Today, more and more companies are hiring data analysts to derive actionable insights from huge volumes of raw data. These insights are crucial if companies want to make informed decisions and drive better outcomes.
In fact, according to an EY study, 93 percent of companies indicated they plan to continue increasing investments in data and analytics in order to reach a higher level of maturity. As a result, the U.S. Bureau of Labor Statistics (BLS) expects the employment of operations and research analysts (including data analysts) to grow 23 percent from 2021 to 2031, much faster than the average for all occupations. According to the most recent Dice Tech Salary Report, the average salary for a data analyst stands at $83,779, up 11.5 percent between 2021 and 2022.
While a college degree may be a great foundation for a career in data analytics, choosing the right major can be challenging. Data from Zippia shows that data analytics professionals possess a wide variety of backgrounds and degrees.
Confused? Here’s how to decide what degree and skills you actually need to start a career in data analytics.
Pursue (Almost) Any Degree
While data analysts exist at the intersection of information technology, statistics and business, you can break into the field with almost any degree or curriculum, provided you’re exposed to data modeling, visualization, and related techniques, noted Rassul Fazelat, president and CEO of recruiting firm Data Talent Advisors. “Soft skills” such as empathy, communication, and securing buy-in from other stakeholders are also essential to budding data analysts.
Because communication, problem-solving, logic and analytical skills are so invaluable, some of the most desirable candidates major in philosophy or history, paired with additional courses to learn data analytics fundamentals and math or statistics.
Brad Lindemann, an early career coach who specializes in helping data analysts land their next job, agrees that aspiring data analysts can pursue (almost) any degree. “I've had clients with very specific analytics degrees and some without,” he noted, “I haven’t seen see any material difference in how often they get called back by prospective employers.”
The most successful data analysts know how to simplify things and help users understand the results of the analysis so that they can take action, he added.
Today, most degrees in economics, statistics, math, finance or business provide those skills as well as exposure to the tools data analysts need in their first jobs. They are also the most versatile degrees because they offer a variety of career paths and flexibility. While focused data analytics degrees obviously sound attractive because they appear to be an exact match for the role, they can limit some of your options later.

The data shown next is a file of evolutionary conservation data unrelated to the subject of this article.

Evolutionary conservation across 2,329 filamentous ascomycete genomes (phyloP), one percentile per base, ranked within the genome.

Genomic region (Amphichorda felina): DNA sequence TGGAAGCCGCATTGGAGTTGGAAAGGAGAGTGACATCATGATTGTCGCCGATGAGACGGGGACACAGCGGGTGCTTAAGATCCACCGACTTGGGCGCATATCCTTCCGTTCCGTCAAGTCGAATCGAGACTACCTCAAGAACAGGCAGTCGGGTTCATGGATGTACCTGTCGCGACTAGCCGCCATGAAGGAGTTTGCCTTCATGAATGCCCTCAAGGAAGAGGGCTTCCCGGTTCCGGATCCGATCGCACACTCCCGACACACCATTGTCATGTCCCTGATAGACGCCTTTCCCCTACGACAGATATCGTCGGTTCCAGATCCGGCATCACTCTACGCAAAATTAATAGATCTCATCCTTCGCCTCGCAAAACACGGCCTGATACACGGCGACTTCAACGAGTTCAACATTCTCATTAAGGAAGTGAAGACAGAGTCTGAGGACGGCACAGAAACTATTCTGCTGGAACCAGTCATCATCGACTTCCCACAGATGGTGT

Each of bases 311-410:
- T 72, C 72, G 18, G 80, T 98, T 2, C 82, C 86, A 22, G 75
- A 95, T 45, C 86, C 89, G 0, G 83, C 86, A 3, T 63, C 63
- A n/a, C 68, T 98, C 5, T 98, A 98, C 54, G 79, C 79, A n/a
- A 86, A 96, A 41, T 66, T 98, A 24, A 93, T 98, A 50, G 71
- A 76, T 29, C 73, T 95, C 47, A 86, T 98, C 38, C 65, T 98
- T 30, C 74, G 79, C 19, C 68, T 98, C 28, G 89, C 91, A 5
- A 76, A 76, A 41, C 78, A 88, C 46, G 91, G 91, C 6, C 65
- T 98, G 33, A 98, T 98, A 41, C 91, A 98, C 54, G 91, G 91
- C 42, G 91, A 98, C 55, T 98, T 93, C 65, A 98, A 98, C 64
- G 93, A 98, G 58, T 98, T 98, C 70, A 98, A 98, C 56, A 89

Align Your Major and Career
Before you commit to a major, start cultivating your analytical skillset by identifying roles where you’re likely to excel. Consider the industries that are doing the most hiring, the types of problems or questions they are trying to solve using data analytics, and the level of skills you would need to solve those problems.
For instance, you may want to major or minor in computer science if you’d like to engage in trade analytics in financial markets, perform analytics using .NET languages, or collect and analyze the data stored in mainframes to engage in risk analysis in large banking organizations.
On the other hand, unless you want to move into a data engineering, MLOps engineering or data scientist role down the road, a computer science or information science degree might be overkill for most analytics jobs.
Skills You Need to Get Hired
One of the most common mistakes aspiring data analysts make is thinking they need to become proficient at everything when selecting a degree program.
In reality, you only need to master one aspect of the data analysis process to land your first job, especially if you target positions at large companies where data analysts often specialize.
Rather than spreading out your studies, lean heavily into one aspect of data wrangling and visualization, Lindemann advised. That way, you can help out in one area from day one and become proficient with other processes on the job.
Research shows that data cleaning and preparation comprises 80 percent of the work for most data professionals. With that in mind, focusing on data wrangling with SQL and becoming acquainted with the overall process of data analysis by participating in internships and competitions will help you become more attractive to prospective employers.
You can land almost any entry-level data analytics job in any industry as long as you know how to use SQL to query and transform data stored in a database and either Microsoft Power BI or Tableau for data visualization.
To pursue jobs that require higher-level data manipulation, it’s helpful to have experience with Python and possibly R. Having exposure to SAS (which stands for Statistical Analysis System) and insight engines may help boost your marketability (depending on the organization’s aims and objectives).
There’s an arms race for data analytics talent. However, a college degree merely opens the door. Employers prize the attainment of critical soft skills over academic qualifications alone when they look to hire entry-level data analysts. Professionals who seem committed to continually upgrading their skills also have an advantage.
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